you both are very lucky even i plan to apply for a TWP and evantually file PR however i am still stuck with few questions. going to canada on visitors visa and later getting onto TWp sounds like a plan, how much is success rate of such cases. i have below questions plz help me
*)I understand we MUST have a job offer to apply for TWP : Does this job offer has to be related to NOC list? or it can be from ANY employer?
*)Does my employer HAS to file for LMO or its excepted
*)How difficult/easy to get a positive LMO?
*)Is there a quota for TWP?
*)What is the max duration that one can be on TWP
*)can i bring my spouse/children along with me while i am on TWP?
*)once on TWP can i apply for PR? if so under which program?
1) For a closed work permit, yes, you must have a job offer and LMO. An open work permit doesn't require either, but it is only available in special situations, such as a post graduate work permit for a student graduating a qualifying university or a foreign spouse of a Canadian citizen or PR that meets certain requirements. (My list is not all inclusive.)
- All jobs are on the NOC list
- Some employers cannot get LMOs. Stripclubs are the first to jump to mind. (Hope that makes you giggle, but it's seriously the only one I can recall! Shows where my mind is
2) LMO are exempt in only a few cases. See here: http://www.cic.gc.ca/english/work/apply-who-permit.asp
Americans and Mexicans are also covered under NAFTA (North American Free Trade Agreement - which is why it only applies to Americans and Mexicans - the only other N. A. countries) and can apply for a work permit without a LMO.
3) It depends on the job and the amount of qualified candidates in the area. I. E., Toronto has a high saturation of bankers and IT professionals, so getting a LMO for either position in Toronto would be practically impossible. On the other hand, getting a LMO for a live-in caregiver is routine and fairly easy in most of Canada. Remote locations, especially in the far north, ca get LMOs for jobs employers cannot get in the cities because there are fewer workers and fewer people willing to relocate that far north for work.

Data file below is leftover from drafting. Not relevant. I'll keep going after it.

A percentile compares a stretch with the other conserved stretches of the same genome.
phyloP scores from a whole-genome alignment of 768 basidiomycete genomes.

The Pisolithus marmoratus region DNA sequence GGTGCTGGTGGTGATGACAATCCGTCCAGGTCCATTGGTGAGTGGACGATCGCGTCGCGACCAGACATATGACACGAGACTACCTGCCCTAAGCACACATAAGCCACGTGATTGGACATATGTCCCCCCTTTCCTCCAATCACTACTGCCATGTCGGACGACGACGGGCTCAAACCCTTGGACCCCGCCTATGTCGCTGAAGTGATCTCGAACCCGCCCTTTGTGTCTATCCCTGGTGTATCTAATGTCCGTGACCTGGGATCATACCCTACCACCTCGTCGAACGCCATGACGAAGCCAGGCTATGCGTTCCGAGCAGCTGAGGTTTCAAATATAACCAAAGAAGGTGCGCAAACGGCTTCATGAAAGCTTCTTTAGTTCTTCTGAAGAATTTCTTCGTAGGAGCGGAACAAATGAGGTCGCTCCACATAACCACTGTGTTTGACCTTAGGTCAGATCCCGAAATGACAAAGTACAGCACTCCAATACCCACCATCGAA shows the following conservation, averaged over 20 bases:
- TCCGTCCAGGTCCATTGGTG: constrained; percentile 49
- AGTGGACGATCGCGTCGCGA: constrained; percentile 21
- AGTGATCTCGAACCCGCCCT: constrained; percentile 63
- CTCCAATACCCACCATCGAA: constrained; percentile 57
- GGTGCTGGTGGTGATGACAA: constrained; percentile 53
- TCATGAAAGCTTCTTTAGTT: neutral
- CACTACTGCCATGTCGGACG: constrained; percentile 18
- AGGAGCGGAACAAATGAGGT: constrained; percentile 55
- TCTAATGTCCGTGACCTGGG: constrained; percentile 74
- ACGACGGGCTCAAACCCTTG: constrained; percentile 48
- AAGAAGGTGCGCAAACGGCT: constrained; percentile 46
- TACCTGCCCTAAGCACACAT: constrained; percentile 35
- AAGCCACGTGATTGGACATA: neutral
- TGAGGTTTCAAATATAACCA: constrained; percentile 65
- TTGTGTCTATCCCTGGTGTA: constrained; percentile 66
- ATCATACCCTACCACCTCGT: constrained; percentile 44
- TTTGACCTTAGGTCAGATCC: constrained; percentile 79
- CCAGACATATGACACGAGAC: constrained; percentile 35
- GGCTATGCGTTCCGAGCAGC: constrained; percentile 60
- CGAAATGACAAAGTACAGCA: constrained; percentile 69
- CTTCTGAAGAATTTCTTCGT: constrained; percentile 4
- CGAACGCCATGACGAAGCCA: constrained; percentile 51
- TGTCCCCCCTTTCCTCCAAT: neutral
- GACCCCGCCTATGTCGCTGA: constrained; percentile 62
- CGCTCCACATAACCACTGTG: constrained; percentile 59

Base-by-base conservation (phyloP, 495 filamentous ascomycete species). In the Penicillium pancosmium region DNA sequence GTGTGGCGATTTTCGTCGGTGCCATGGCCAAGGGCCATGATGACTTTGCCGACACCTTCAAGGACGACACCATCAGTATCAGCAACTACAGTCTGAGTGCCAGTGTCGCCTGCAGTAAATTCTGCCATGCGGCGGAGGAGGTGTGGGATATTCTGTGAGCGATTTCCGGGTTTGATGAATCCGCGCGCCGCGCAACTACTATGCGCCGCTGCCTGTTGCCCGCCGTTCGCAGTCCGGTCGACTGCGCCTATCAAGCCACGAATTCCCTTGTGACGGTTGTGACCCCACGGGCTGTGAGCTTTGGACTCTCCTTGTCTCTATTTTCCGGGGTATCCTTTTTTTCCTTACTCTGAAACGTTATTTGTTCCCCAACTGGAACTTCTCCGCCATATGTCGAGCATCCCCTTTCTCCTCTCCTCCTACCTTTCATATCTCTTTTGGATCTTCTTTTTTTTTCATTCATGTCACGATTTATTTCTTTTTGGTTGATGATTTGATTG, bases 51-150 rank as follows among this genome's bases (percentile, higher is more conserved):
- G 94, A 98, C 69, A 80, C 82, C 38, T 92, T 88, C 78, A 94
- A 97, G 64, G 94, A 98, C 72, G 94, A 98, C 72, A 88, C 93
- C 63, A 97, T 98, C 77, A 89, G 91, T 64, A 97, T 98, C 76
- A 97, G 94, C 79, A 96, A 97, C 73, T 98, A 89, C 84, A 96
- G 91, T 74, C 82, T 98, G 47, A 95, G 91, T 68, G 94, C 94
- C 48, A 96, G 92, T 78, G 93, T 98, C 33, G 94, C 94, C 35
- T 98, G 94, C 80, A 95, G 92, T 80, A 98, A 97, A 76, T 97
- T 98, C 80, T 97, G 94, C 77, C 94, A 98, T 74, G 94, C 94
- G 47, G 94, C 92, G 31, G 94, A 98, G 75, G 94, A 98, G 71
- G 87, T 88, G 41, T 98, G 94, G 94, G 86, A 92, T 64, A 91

4) Officially, I believe the government has "goals." Unofficially, they may have set quotas, but this isn't shared with the public.
5) I believe it's 4 years. I may be wrong, but that's the number that I'm thinking and finding when I google.
6) It depends on your NOC code and/or the passports your family holds. If your NOC code is A, B, or O, your spouse can get an open work permit and apply for study permits for your children. If your family is visa exempt, it's very likely they would be allowed to stay with you in Canada regardless of NOC code. If your family requires TRV and your NOC code is C or D, you can try for the TRV - but it's usually in futility.
7) It depends on your NOC code, job title/description, and province. Canadian Experience Class (CEC) and Provincial Nominee Programs (PNP) both have options for TFW to convert their experience into a PR visa, but you must meet requirements. PNP varies by province so there is no point in explaining it here. Google each province to have a look. Generally, NOC codes must be A, B, or 0, but some NOC C have opened up in semi-skilled/trades (i. e., welder, pipefitter). NOC D jobs rarely have any ability for PR.
Just so you're away, finding an employer willing to do a LMO is very difficult. A lot of people have your plan. A lot of people go home empty handed after six months. Some do succeed, but they are the exception, not the rule. Personally, I have been in Canada as a visitor for 20 months now. I have applied for many jobs and never found 1 willing to apply for a LMO for me despite qualifying as NOC 0. I have even applied for lower jobs and been refused routinely.
A LMO takes 3-4 weeks to process in most cases. If it is approved and you don't require a medical, you can apply for the WP at the US border (but you can't enter the US without a valid visa unless you're exempt). You would tell the Border Patrol you wish to flagpole to get a work permit and they will give you an administrative refusal to the US and escort you back to Canada.
Rather than go to CIC, go to HRSDC. They actually do LMOs, not CIC. Here is a page I found interesting: http://www.hrsdc.gc.ca/eng/workplaceskills/foreign_workers/stats/index.shtml